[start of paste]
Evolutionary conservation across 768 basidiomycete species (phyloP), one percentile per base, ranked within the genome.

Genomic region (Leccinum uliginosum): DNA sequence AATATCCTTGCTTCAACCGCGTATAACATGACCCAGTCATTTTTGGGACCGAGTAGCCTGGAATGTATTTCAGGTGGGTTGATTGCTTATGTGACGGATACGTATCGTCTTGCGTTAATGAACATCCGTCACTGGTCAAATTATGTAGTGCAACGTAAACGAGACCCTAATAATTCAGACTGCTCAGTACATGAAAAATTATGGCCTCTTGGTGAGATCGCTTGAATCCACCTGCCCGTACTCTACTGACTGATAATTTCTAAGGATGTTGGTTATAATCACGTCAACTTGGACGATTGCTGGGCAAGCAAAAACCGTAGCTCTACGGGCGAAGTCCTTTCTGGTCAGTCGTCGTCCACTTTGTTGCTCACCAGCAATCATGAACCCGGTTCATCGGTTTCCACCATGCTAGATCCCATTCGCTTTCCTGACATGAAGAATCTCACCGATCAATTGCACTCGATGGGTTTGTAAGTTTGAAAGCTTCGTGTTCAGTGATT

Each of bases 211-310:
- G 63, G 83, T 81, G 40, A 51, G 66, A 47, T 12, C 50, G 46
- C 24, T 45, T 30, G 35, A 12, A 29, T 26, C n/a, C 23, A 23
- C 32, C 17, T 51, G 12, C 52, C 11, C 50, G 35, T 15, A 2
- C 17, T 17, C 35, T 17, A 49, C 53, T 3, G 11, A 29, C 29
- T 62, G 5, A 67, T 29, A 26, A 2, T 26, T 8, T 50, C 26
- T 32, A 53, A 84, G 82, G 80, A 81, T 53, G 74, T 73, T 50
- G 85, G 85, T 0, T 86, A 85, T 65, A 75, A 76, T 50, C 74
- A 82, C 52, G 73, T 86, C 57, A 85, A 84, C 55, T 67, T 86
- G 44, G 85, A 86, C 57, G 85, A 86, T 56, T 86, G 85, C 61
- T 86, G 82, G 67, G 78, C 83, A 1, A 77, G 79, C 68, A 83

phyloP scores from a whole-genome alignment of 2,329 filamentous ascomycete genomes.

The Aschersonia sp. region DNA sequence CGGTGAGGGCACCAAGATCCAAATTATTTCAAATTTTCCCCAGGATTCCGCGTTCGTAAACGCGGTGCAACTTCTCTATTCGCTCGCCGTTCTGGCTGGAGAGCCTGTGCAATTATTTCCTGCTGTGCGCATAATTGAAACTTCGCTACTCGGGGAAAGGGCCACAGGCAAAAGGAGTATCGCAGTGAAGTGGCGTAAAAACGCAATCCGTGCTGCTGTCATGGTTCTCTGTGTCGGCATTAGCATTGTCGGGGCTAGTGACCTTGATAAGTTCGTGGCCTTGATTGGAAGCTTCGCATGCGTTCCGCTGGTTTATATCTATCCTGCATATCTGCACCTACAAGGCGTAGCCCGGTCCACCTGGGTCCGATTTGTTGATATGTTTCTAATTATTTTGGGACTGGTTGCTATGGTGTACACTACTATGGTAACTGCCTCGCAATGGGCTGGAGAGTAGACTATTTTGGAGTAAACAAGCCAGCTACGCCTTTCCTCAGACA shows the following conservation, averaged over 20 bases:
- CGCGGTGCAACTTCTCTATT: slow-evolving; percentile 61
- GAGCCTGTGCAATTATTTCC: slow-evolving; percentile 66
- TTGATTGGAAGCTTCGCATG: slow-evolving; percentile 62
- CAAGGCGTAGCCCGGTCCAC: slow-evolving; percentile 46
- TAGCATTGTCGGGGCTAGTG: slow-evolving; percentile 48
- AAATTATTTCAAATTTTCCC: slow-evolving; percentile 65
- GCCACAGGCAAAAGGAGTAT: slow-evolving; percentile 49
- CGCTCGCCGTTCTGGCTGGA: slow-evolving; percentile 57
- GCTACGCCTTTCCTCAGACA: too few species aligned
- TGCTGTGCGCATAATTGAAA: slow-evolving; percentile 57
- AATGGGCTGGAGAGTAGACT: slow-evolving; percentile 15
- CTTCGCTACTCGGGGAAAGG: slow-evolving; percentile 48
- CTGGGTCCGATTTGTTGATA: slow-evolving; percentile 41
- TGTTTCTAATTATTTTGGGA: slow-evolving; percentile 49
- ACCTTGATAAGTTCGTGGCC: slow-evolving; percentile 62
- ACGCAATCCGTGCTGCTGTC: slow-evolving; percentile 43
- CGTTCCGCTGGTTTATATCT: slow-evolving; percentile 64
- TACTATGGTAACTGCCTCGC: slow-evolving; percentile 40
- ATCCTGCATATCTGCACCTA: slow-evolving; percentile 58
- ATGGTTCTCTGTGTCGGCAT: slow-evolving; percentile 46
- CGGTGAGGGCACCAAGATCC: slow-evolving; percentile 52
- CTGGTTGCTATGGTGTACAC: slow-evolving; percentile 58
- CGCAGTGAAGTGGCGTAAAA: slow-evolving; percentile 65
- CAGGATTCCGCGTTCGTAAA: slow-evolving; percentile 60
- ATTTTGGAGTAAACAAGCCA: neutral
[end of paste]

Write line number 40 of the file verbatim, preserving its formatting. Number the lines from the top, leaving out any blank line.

- ATTTTGGAGTAAACAAGCCA: neutral